Thawing is surprisingly fast. Within minutes, the lefse is soft, and the supposed freezer burn has disappeared. It looks and feels like real lefse!

I pop the lefse in the microwave for seven seconds, which softens the lefse a bit more. I spread butter and cinnamon and sugar, and I am ready for the taste test.

The lefse is more than edible; it’s very good! Taste and texture are excellent!

The truth about freezing lefse is my perfectionism is peeking through. I make wonderful lefse, like many of my readers, that brings oohs and aahs when served fresh. So I have to accept that frozen lefse—and there are many ways to freeze it—cannot be the same as fresh lefse. Fresh is fresh. I try to serve fresh lefse whenever I can, but there are times when I can’t. So I can let go of my perfectionism (yet again) and be proud to serve frozen.

That’s my story, and I’m sticking to it!

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A Peek at the Lefse Novel

This is very close to the final version of the cover of Final Rounds. The novel will be available in August.

All the writing and editing for my new novel are done, and Final Rounds: On Love, Loss, Life, and Lefse is in the final stages of production. My designer, Jenny Mahoney, is laying out the pages and incorporating the 20 color illustrations by Heather Bassler Zemien. Exciting!

I call Final Rounds a lefse novel. Let me explain. It is a novel about grief for people 12 and over. Certainly, there is sadness with loss, and the novel brings tears throughout. But the bulk of the book is a set of sweet and funny and moving recollections by Amaya, a 12-year-old whose grandfather, Papa, has passed away the day the book opens.

One of Amaya’s memories is of a snowbound night of making 630 rounds of lefse. In this night, Papa explains to Amaya his rather goofy Eight Rules of Life, which includes a rule on how to handle failure in general and in particular in learning to make lefse. Here is part of the rule and part of the conversation that follows. By the way, the rules are presented in verse and the conversation is also in verse—part of the creative fun in writing fiction!

First, Papa expounds on failure in general:

Does failure mean you will not succeed?

Failure, my girl, may be just what you need…

Failure may mean that something is lacking.

Is backing behind a façade that is cracking?

 

Failure is often ’tween you and your dream.

Your boo-boos and flaws are not what they seem.

Failure’s an invite: Develop. Be humble.

Strengthen your weakness so you will not stumble.

And then Amaya responds with a question about wanting to learn to make lefse but fearing she will make bad lefse, which is a common concern for beginners. So Papa gives a a lesson, passing on the tradition of lefse making.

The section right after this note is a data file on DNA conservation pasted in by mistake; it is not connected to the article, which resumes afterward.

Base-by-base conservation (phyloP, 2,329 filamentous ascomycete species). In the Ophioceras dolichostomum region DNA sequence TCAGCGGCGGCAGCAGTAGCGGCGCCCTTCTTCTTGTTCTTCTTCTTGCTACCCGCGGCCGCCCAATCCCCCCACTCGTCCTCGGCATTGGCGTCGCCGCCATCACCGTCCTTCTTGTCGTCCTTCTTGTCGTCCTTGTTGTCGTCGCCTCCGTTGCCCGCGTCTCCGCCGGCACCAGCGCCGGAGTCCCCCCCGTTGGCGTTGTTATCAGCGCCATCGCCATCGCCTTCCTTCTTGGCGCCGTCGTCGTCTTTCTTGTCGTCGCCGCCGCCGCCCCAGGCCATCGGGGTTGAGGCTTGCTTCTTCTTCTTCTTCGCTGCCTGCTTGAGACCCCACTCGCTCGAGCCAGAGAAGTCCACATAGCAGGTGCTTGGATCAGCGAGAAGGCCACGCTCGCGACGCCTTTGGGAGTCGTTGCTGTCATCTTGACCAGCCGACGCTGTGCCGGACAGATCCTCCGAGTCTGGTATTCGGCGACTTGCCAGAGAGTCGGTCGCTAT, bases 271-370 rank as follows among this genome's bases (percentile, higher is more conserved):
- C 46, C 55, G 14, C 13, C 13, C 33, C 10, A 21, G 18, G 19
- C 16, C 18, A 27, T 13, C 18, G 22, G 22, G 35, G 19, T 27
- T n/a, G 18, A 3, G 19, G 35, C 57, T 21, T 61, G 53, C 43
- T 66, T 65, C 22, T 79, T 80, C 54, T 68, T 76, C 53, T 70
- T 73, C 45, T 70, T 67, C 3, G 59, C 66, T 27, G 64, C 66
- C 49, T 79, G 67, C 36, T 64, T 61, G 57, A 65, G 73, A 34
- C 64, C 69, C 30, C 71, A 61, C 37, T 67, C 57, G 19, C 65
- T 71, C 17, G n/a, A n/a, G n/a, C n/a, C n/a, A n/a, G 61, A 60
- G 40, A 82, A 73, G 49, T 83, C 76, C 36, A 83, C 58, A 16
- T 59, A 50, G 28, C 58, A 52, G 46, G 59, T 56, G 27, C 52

“Papa,” said I, “may I ask this of you?

“I want to roll lefse, so what shall I do?”

 

He stopped rolling lefse and stared at me so.

“Yes, my granddaughter, this skill you should know.

“What am I thinking? You should roll; it’s time!

“You’re steady, you’re ready—you’ve entered your prime.”

 

He gave me his pin, wood smoothed by his love.

Was I nervous and tense, apprehensive? Sort of.

“Roll dough in your hands and please make a patty.

“Its edges have cracks? Your round will be ratty.

 

“Amaya, my dear, don’t bang and don’t squish.

Let the pin work—if not, you’ll have ish.

“Start round and stay round, check always the shape.

“Lift at the edges; roll thin as a crepe.

 

“Flour them well, your board and your pin,

“For flour will stop your round from stickin’.

“Turn your round once when rolling’s half done,

“Then finish the rolling—that’s it, have some fun!”

 

I smiled and I tried, and I tried once again.

Yikes: one round was shaped like Lake Michigan!

The next was Kentucky, and the next round like Maine.

Texas, New Mexico—no two were the same!

 

 Papa just smiled and said, “It’s OK.

“Keep rolling, Amaya, and do not dismay.

This is one of the many tender moments in Final Rounds. I will keep you updated, and you will be the first to know when the book is published in August.

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The Lefse Novel News

Early sketch by Heather Bassler Zemienof some of the 28 bowls used to make dough for the 630 rounds of lefse rolled in my novel Final Rounds, which is on schedule to be published this summer.

I have written four non-fiction books on lefse and lutefisk, and now I have written my first fiction, a novel that will be published this summer. It is called Final Rounds: On Love, Loss, Life and Lefse.